But good God does this Blu-ray have a ton of special features and a top notch sound mix. There’s a commentary track from Parker and writer Hamish McColl that seems funnier than the movie, but comes across as distracting because the movie is still playing in the background. There’s almost a full hour’s worth of featurettes, including a well made look at pretty much every aspect of the production. Finally, for true masochists, there’s over 40 minutes of deleted scenes and alternate takes. You’re welcome, world!
Beauty Day (2011, Jay Cheel) – In what’s easily the funniest film about filmmaking in quite some time (and not just because I provided a quote seen prominently on the packaging for the DVD), Jay Cheel tells the true story of Ralph “Cap’n Video” Zavadil, a St. Catherines native best known for his whacked out public access television show which found him snorting eggs and falling off buildings far before the Jackass crew attempted similar stunts.
Cheel chronicles the local celebrity’s heyday from the start of the show, to infamous international notoriety after breaking his neck in a stunt gone horribly awry, to the vastly more reflective man he is today. Zavadil opens up to Cheel in a way few people probably would, and no matter if you love him or you think he’s a nut, the film is always respectful of its subject in every way.
One of the best films of last year, Beauty Day arrives on a sharp looking DVD (sadly, no Blu-ray option) chock full of special features, including two commentary tracks (one featuring Cheel, Zavadil, and Ralph’s best friend and only filming partner Robert Buck, and one where the director chats with some blogging and podcasting friends). There’s also deleted scenes, clips from the original Cap’n Video series, and the unaired 20th anniversary special Zavidil that Cheel documents the making of in his film. It’s far less indulgent and far more of a love letter to filmmaking than the overblown Hugo. It’s just that good.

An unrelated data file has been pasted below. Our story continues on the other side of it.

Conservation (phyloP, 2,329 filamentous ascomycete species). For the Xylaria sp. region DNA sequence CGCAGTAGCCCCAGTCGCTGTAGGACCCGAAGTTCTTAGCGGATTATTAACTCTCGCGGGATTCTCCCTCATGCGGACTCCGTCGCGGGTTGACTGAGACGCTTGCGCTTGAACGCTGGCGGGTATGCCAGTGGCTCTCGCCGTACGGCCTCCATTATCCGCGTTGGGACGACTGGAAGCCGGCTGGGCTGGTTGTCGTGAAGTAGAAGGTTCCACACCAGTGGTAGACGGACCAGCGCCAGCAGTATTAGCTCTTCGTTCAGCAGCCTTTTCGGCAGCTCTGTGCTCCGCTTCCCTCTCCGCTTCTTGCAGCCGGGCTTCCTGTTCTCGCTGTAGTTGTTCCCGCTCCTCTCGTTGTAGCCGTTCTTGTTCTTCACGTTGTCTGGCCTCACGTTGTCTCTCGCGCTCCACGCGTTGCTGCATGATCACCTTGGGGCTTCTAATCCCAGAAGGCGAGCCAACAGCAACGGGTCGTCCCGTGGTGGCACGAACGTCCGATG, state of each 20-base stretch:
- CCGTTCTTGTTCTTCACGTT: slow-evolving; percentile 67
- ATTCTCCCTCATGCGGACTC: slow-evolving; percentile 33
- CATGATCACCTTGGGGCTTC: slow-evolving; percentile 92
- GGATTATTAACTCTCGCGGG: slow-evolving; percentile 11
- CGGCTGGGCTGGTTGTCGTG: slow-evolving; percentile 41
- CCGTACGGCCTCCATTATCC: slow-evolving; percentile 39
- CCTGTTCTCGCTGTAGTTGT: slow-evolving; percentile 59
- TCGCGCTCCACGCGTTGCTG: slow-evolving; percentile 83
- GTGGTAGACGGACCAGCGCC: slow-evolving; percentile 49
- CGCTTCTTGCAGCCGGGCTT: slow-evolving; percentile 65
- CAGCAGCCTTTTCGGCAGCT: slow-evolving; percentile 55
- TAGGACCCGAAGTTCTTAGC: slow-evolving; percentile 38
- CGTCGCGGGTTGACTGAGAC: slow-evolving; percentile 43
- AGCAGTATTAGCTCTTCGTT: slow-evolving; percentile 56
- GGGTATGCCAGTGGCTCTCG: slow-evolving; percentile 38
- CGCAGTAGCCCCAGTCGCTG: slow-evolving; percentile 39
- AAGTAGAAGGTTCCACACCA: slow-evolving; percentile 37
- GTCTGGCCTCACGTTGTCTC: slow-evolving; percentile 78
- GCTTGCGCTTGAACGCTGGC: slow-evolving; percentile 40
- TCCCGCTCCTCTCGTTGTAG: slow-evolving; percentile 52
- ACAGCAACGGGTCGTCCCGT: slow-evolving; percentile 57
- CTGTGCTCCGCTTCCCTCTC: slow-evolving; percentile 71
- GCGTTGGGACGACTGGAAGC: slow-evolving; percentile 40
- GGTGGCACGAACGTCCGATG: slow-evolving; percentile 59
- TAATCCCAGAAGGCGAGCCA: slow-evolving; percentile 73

Bounty Hunters (2011, Patrick McBrearty) – This quick and cheap Canadian indie action flick (formerly known as Bail Enforcers when it played at last year’s Actionfest) tries to elevate former WWE Diva and Canadian yoga icon Trish Stratus to direct-to-video stardom. It feels like the kind of film Shannon Tweed would’ve made in the early 90s, minus all of the sex so it fits to Stratus’ squeaky clean image. It’s not really a bad thing, since Stratus holds her own on screen, but this wholly forgettable outing won’t do her career (or those of her co-stars) any favours.
Stratus, Frank J. Zupancic, and Boomer Phillips star as a team of bounty hunters conned into a million dollar collar by a motormouthed con. When it turns out that their new prisoner is wanted dead by a powerful mob boss, they have to decide between handing their ward off to the mob for more money or doing their duty and potentially paying for it with their lives.
Feeling about as edgy as something made specifically to run on Spike TV, the film never really catches any sort of momentum despite having a less than 80 minute running time. It feels curiously more like a pilot episode than a feature film. Stratus focuses heavily into some decent (if curiously slow speed) fight sequences, but at around the halfway point she gets kidnapped and the film is turned over to Zupancic and Phillips who do what they can with what little material they’re given.